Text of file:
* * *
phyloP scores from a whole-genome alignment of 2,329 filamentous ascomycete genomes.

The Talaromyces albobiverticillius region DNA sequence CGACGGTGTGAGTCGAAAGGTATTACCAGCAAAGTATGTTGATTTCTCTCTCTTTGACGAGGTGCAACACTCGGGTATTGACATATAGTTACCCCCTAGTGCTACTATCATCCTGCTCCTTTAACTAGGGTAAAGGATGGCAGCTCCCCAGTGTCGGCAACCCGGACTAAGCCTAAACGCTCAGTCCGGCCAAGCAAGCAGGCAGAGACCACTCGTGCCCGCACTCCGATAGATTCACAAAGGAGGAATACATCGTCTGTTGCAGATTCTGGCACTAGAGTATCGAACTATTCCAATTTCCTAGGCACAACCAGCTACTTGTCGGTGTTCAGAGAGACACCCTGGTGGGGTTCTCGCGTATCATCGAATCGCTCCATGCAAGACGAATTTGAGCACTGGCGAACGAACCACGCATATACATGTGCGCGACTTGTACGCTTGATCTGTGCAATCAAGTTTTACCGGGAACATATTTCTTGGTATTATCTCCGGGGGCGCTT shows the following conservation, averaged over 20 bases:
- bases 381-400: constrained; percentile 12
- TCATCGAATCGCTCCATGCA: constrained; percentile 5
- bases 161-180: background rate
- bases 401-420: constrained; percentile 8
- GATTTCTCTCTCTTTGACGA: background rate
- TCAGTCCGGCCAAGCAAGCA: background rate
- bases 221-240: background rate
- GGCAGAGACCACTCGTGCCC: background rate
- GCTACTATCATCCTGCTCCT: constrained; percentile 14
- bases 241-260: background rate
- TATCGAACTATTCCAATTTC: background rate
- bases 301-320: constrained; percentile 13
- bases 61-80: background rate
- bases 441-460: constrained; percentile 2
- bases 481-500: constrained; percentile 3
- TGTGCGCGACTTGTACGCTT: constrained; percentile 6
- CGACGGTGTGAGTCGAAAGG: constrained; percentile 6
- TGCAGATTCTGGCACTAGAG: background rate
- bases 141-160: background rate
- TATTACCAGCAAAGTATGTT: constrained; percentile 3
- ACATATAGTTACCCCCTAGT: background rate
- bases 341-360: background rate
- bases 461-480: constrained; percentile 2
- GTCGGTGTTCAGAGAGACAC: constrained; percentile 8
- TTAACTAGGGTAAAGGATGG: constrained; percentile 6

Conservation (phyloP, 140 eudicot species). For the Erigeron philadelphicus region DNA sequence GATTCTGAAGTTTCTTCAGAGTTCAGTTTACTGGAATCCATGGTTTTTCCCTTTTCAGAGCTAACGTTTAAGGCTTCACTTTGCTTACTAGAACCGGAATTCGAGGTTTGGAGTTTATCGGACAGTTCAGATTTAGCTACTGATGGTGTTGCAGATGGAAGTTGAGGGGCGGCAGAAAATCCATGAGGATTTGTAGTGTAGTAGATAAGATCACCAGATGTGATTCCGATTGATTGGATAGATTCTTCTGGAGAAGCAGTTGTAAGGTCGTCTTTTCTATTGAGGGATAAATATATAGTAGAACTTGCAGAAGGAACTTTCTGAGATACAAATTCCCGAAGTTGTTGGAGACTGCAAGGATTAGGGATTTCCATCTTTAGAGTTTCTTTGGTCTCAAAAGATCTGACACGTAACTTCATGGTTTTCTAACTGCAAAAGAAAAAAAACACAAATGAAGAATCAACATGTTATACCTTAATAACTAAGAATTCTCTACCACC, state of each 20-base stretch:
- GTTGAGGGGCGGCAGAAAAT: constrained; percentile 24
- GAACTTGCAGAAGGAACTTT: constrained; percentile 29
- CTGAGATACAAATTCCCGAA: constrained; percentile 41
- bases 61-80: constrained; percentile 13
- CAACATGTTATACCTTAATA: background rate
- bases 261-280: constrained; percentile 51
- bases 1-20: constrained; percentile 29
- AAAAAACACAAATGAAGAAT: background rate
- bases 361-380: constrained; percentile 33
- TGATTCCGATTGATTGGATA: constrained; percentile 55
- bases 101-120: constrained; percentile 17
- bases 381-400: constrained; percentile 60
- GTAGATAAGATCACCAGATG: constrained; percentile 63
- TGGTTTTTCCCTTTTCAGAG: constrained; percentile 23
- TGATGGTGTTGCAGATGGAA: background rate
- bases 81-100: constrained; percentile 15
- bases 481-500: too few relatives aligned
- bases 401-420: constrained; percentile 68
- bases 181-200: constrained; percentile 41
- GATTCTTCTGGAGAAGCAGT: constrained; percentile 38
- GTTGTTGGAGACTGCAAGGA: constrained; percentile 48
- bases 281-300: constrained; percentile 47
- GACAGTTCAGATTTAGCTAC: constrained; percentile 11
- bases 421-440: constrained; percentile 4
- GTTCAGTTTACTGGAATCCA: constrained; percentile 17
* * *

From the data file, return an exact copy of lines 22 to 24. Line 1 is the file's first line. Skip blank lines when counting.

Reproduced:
- TATTACCAGCAAAGTATGTT: constrained; percentile 3
- ACATATAGTTACCCCCTAGT: background rate
- bases 341-360: background rate